POLICE have a strong case for a Brian Laundrie and Gabby Petito murder-suicide conclusion due to domestic violence and four other factors, an expert has exclusively told The Sun.
The skeletal remains of Laundrie, 23, were found in Myakkahatchee Creek Park in Florida on October 20 in a grassy stretch of land that had, for weeks before the discovery, been submerged in storm waters.
As reported, the bones were found weeks after he went missing from his parents' home – following the discovery of his fiance Gabby Petito's body near a campsite in Wyoming.
The FBI and North Point Police said Laundrie was the only person of interest in the case, after he went on a cross-country camping trip with the 22-year-old and returned with her van alone.
An autopsy revealed Gabby died by strangulation, but a report for Laundrie came back inconclusive, and his remains are now being analyzed further.
Dr. Erin Kimmerle, a forensic anthropologist based in South Florida, told The Sun exclusively: "There seems to be an overwhelming amount of evidence linking the two cases, including a history of domestic violence.
"Add to that witnesses who place them together, the well documented timeline, GPS data from their cars, and cell phone records.
"It seems there is a strong circumstantial case for a murder-suicide."
Discussing Laundrie's autopsy results, she said: "Time since death is estimated as the last time the person was seen alive.
"The question is, is the level of decomposition consistent with that time frame. And in this case, it is."
He was identified by his dental records after police found his remains, which Dr Kimmerle says can occur in any "John or Jane Doe case where dental records for the missing person are available."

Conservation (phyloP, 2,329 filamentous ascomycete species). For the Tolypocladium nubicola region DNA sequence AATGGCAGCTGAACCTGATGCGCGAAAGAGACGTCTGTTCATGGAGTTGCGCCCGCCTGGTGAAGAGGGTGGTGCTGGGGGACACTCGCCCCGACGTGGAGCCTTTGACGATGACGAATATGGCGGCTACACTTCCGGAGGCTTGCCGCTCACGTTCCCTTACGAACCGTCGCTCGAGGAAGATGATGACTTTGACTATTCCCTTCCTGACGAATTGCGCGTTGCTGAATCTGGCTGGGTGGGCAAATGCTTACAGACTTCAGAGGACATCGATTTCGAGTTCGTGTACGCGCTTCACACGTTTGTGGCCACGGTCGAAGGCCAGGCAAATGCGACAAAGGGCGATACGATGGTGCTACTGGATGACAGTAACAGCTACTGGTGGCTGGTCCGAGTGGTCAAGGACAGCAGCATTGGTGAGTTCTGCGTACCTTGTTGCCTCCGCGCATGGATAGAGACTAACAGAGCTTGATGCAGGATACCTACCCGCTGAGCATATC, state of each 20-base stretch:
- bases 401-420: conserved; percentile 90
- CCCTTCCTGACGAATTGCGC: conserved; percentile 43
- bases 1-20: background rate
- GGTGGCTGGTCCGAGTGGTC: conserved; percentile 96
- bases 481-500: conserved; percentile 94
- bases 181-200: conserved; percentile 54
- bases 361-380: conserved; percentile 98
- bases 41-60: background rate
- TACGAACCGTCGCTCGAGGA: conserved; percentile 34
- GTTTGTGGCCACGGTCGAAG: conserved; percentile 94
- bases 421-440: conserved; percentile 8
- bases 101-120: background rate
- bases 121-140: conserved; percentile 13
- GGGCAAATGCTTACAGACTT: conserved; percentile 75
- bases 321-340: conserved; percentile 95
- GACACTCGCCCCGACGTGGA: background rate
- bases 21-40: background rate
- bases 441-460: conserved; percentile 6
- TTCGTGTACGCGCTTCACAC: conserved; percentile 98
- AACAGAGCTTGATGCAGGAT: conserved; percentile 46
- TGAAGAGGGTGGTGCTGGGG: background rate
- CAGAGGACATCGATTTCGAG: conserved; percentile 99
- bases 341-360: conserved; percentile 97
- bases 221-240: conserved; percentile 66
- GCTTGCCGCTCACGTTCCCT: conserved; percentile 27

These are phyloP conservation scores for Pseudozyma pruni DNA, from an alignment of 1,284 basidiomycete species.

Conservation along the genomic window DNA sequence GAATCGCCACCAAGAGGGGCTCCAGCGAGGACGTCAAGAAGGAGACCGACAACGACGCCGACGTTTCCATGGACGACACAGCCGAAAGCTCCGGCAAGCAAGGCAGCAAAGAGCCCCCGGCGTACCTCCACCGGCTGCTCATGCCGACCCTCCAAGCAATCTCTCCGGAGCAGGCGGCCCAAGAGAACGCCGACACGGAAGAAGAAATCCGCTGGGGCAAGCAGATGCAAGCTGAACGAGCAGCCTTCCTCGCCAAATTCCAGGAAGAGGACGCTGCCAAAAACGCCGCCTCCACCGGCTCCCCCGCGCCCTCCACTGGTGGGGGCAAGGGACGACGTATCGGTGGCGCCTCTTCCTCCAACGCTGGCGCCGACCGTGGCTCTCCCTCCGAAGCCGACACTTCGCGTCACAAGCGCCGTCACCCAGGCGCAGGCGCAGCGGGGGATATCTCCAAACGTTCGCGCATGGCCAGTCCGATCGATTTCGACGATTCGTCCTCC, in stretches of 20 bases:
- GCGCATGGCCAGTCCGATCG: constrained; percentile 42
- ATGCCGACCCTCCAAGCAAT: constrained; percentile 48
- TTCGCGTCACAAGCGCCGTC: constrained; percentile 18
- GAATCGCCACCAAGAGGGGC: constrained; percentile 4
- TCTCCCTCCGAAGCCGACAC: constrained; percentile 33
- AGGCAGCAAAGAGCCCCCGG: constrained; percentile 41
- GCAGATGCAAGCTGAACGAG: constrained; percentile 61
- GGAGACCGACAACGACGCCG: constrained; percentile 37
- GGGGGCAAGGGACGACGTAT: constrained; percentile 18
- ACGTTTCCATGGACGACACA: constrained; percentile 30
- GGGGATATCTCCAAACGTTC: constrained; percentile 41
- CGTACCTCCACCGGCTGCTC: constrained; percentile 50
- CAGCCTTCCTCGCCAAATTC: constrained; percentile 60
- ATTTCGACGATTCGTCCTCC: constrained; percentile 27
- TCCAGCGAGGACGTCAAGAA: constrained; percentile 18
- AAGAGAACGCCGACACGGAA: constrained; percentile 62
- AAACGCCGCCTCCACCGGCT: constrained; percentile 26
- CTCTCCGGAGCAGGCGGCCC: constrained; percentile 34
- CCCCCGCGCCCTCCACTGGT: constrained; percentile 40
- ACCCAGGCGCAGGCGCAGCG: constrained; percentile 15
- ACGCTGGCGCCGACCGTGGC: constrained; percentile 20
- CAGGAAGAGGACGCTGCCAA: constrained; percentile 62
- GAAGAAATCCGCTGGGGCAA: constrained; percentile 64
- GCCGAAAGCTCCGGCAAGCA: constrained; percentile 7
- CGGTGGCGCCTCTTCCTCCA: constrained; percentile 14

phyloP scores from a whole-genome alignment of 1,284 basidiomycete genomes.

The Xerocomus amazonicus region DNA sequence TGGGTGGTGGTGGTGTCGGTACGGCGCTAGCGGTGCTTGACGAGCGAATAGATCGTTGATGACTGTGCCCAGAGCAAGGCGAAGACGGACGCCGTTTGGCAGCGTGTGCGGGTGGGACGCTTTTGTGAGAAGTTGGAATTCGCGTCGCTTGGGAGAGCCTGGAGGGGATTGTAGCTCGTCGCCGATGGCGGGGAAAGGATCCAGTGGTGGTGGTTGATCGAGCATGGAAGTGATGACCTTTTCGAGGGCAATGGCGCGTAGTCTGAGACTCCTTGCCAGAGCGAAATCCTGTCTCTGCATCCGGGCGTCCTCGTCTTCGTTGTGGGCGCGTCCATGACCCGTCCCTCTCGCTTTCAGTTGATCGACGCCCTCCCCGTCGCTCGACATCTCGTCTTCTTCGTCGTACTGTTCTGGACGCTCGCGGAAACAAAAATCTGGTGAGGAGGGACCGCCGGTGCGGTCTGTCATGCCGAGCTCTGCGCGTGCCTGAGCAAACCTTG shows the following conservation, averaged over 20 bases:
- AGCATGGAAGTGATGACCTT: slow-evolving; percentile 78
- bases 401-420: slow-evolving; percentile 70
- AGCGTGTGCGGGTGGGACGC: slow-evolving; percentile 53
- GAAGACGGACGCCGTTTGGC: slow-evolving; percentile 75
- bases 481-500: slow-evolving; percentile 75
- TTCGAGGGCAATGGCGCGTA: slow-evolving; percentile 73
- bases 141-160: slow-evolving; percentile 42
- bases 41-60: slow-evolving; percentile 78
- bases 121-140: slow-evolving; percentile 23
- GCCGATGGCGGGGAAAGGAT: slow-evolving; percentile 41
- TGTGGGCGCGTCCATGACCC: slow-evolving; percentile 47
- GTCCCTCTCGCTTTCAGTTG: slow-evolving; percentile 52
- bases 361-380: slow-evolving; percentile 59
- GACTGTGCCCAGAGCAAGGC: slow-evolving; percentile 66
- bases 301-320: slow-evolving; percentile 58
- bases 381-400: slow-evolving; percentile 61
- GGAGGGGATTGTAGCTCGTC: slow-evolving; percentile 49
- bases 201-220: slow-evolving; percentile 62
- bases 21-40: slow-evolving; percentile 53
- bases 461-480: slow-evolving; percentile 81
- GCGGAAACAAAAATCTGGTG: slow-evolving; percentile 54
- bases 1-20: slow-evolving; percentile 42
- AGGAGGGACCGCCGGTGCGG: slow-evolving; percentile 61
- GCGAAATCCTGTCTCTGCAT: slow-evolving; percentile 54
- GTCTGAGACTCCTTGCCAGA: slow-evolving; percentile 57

"It's a quick and easy, yet very accurate, method to positively identify someone," she said.
Dr Kimmerle added: "Authorities are going to want to know what exactly happened and the timeline the involvement of the parents.
"However, since both individuals are deceased in this case I think it will be ruled on fairly quickly and closed."
The search for the missing fugitive came to an end on October 21, 2021.
Following the discovery, the North Port Police Department released a statement from the medical examiner's office, saying a DNA analysis has not yet been performed on the remains found at the Carlton Reserve.
"The identity of the remains found at the Carlton Reserve on October 20th was confirmed by comparison to known dental records of Brian Laundrie," the statement read.
"No DNA analysis has yet been performed on the remains.
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"Samples will be submitted for DNA testing once the examination of the remains by the medical examiner's office is complete," the statement concluded.
Family attorney Steven Bertolino confirmed to the New York Post that the family will be opting to cremate their son's remains, which have been reduced to bones after days or even weeks of decay and exposure to weather and wildlife.
"No contact with LE [law enforcement] other than being informed of positive ID," Bertolino told the Post.
Laundrie's parents joined authorities in the hunt on Wednesday last week, only to find their son's belongings within minutes of walking in.
His dad Chris found a bag with his son's items inside, and an officer on the other side of the trail quickly discovered a backpack and notebook before locating his remains nearby.
Focus has turned to a notebook that Laundrie brought with him while camping which looks like it "may be salvageable", according to local authorities.
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